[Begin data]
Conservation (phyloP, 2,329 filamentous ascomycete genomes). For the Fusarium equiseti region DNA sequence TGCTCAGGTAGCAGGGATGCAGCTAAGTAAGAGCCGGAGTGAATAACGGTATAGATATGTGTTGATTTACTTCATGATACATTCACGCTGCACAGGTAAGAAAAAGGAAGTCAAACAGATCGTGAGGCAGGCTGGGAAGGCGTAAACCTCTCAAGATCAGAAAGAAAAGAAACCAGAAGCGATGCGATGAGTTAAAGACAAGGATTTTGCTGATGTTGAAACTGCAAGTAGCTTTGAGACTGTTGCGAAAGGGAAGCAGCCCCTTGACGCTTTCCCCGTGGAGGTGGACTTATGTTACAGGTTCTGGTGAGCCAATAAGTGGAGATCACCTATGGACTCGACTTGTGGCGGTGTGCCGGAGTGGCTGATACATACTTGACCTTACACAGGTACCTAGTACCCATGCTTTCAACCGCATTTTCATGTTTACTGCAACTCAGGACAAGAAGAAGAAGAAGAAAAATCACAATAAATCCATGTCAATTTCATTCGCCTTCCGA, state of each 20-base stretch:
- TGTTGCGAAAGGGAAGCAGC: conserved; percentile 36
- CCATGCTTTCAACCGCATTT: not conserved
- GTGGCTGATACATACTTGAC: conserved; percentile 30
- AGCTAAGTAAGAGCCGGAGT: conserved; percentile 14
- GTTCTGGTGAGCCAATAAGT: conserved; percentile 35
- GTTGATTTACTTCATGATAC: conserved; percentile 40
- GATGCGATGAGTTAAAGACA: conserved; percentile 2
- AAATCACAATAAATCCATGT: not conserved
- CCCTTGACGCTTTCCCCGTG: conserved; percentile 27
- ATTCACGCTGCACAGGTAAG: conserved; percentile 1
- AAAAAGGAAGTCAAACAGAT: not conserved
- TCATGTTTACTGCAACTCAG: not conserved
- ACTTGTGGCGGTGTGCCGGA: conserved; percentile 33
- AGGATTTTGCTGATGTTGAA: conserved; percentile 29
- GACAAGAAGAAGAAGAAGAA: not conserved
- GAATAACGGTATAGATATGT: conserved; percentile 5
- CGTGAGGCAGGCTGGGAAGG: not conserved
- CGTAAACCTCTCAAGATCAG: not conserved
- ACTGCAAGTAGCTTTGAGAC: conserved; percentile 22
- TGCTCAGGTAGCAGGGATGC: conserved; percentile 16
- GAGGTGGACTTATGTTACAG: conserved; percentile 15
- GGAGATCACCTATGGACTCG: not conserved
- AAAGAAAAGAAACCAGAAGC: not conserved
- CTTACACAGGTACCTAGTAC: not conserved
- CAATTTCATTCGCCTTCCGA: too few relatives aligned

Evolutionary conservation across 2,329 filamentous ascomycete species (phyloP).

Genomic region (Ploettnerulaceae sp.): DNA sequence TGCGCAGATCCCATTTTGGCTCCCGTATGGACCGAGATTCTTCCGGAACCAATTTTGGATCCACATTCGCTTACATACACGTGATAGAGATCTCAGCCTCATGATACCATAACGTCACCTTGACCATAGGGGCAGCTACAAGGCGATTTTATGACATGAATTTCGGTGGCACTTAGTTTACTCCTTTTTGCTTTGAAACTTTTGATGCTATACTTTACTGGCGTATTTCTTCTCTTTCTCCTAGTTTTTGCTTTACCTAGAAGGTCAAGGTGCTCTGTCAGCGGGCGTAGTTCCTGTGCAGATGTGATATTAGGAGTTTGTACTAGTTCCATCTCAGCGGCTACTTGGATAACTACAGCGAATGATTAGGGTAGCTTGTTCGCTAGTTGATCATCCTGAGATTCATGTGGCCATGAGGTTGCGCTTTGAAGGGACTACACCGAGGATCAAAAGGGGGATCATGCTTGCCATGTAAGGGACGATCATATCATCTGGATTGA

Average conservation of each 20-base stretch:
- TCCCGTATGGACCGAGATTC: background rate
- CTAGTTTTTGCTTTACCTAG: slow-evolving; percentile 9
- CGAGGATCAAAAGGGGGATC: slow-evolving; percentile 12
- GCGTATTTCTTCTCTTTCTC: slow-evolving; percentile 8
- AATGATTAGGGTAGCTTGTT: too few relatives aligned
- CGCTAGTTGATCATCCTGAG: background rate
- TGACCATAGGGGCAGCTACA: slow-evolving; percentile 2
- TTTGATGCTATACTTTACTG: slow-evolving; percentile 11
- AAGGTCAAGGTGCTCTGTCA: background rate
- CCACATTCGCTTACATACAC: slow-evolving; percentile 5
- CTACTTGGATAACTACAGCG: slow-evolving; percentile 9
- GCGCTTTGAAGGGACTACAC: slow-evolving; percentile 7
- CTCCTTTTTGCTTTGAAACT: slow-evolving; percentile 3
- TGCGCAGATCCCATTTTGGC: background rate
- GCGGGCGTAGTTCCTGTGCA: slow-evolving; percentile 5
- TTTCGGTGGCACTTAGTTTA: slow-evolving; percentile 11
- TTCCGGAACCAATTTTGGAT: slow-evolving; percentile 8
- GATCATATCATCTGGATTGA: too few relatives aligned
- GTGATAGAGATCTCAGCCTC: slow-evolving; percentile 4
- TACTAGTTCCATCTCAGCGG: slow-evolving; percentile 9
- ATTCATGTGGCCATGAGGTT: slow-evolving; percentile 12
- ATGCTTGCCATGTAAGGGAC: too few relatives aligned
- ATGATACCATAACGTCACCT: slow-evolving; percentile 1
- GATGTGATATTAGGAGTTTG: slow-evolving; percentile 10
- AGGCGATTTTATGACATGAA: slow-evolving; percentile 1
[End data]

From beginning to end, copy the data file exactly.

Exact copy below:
Conservation (phyloP, 2,329 filamentous ascomycete genomes). For the Fusarium equiseti region DNA sequence TGCTCAGGTAGCAGGGATGCAGCTAAGTAAGAGCCGGAGTGAATAACGGTATAGATATGTGTTGATTTACTTCATGATACATTCACGCTGCACAGGTAAGAAAAAGGAAGTCAAACAGATCGTGAGGCAGGCTGGGAAGGCGTAAACCTCTCAAGATCAGAAAGAAAAGAAACCAGAAGCGATGCGATGAGTTAAAGACAAGGATTTTGCTGATGTTGAAACTGCAAGTAGCTTTGAGACTGTTGCGAAAGGGAAGCAGCCCCTTGACGCTTTCCCCGTGGAGGTGGACTTATGTTACAGGTTCTGGTGAGCCAATAAGTGGAGATCACCTATGGACTCGACTTGTGGCGGTGTGCCGGAGTGGCTGATACATACTTGACCTTACACAGGTACCTAGTACCCATGCTTTCAACCGCATTTTCATGTTTACTGCAACTCAGGACAAGAAGAAGAAGAAGAAAAATCACAATAAATCCATGTCAATTTCATTCGCCTTCCGA, state of each 20-base stretch:
- TGTTGCGAAAGGGAAGCAGC: conserved; percentile 36
- CCATGCTTTCAACCGCATTT: not conserved
- GTGGCTGATACATACTTGAC: conserved; percentile 30
- AGCTAAGTAAGAGCCGGAGT: conserved; percentile 14
- GTTCTGGTGAGCCAATAAGT: conserved; percentile 35
- GTTGATTTACTTCATGATAC: conserved; percentile 40
- GATGCGATGAGTTAAAGACA: conserved; percentile 2
- AAATCACAATAAATCCATGT: not conserved
- CCCTTGACGCTTTCCCCGTG: conserved; percentile 27
- ATTCACGCTGCACAGGTAAG: conserved; percentile 1
- AAAAAGGAAGTCAAACAGAT: not conserved
- TCATGTTTACTGCAACTCAG: not conserved
- ACTTGTGGCGGTGTGCCGGA: conserved; percentile 33
- AGGATTTTGCTGATGTTGAA: conserved; percentile 29
- GACAAGAAGAAGAAGAAGAA: not conserved
- GAATAACGGTATAGATATGT: conserved; percentile 5
- CGTGAGGCAGGCTGGGAAGG: not conserved
- CGTAAACCTCTCAAGATCAG: not conserved
- ACTGCAAGTAGCTTTGAGAC: conserved; percentile 22
- TGCTCAGGTAGCAGGGATGC: conserved; percentile 16
- GAGGTGGACTTATGTTACAG: conserved; percentile 15
- GGAGATCACCTATGGACTCG: not conserved
- AAAGAAAAGAAACCAGAAGC: not conserved
- CTTACACAGGTACCTAGTAC: not conserved
- CAATTTCATTCGCCTTCCGA: too few relatives aligned

Evolutionary conservation across 2,329 filamentous ascomycete species (phyloP).

Genomic region (Ploettnerulaceae sp.): DNA sequence TGCGCAGATCCCATTTTGGCTCCCGTATGGACCGAGATTCTTCCGGAACCAATTTTGGATCCACATTCGCTTACATACACGTGATAGAGATCTCAGCCTCATGATACCATAACGTCACCTTGACCATAGGGGCAGCTACAAGGCGATTTTATGACATGAATTTCGGTGGCACTTAGTTTACTCCTTTTTGCTTTGAAACTTTTGATGCTATACTTTACTGGCGTATTTCTTCTCTTTCTCCTAGTTTTTGCTTTACCTAGAAGGTCAAGGTGCTCTGTCAGCGGGCGTAGTTCCTGTGCAGATGTGATATTAGGAGTTTGTACTAGTTCCATCTCAGCGGCTACTTGGATAACTACAGCGAATGATTAGGGTAGCTTGTTCGCTAGTTGATCATCCTGAGATTCATGTGGCCATGAGGTTGCGCTTTGAAGGGACTACACCGAGGATCAAAAGGGGGATCATGCTTGCCATGTAAGGGACGATCATATCATCTGGATTGA

Average conservation of each 20-base stretch:
- TCCCGTATGGACCGAGATTC: background rate
- CTAGTTTTTGCTTTACCTAG: slow-evolving; percentile 9
- CGAGGATCAAAAGGGGGATC: slow-evolving; percentile 12
- GCGTATTTCTTCTCTTTCTC: slow-evolving; percentile 8
- AATGATTAGGGTAGCTTGTT: too few relatives aligned
- CGCTAGTTGATCATCCTGAG: background rate
- TGACCATAGGGGCAGCTACA: slow-evolving; percentile 2
- TTTGATGCTATACTTTACTG: slow-evolving; percentile 11
- AAGGTCAAGGTGCTCTGTCA: background rate
- CCACATTCGCTTACATACAC: slow-evolving; percentile 5
- CTACTTGGATAACTACAGCG: slow-evolving; percentile 9
- GCGCTTTGAAGGGACTACAC: slow-evolving; percentile 7
- CTCCTTTTTGCTTTGAAACT: slow-evolving; percentile 3
- TGCGCAGATCCCATTTTGGC: background rate
- GCGGGCGTAGTTCCTGTGCA: slow-evolving; percentile 5
- TTTCGGTGGCACTTAGTTTA: slow-evolving; percentile 11
- TTCCGGAACCAATTTTGGAT: slow-evolving; percentile 8
- GATCATATCATCTGGATTGA: too few relatives aligned
- GTGATAGAGATCTCAGCCTC: slow-evolving; percentile 4
- TACTAGTTCCATCTCAGCGG: slow-evolving; percentile 9
- ATTCATGTGGCCATGAGGTT: slow-evolving; percentile 12
- ATGCTTGCCATGTAAGGGAC: too few relatives aligned
- ATGATACCATAACGTCACCT: slow-evolving; percentile 1
- GATGTGATATTAGGAGTTTG: slow-evolving; percentile 10
- AGGCGATTTTATGACATGAA: slow-evolving; percentile 1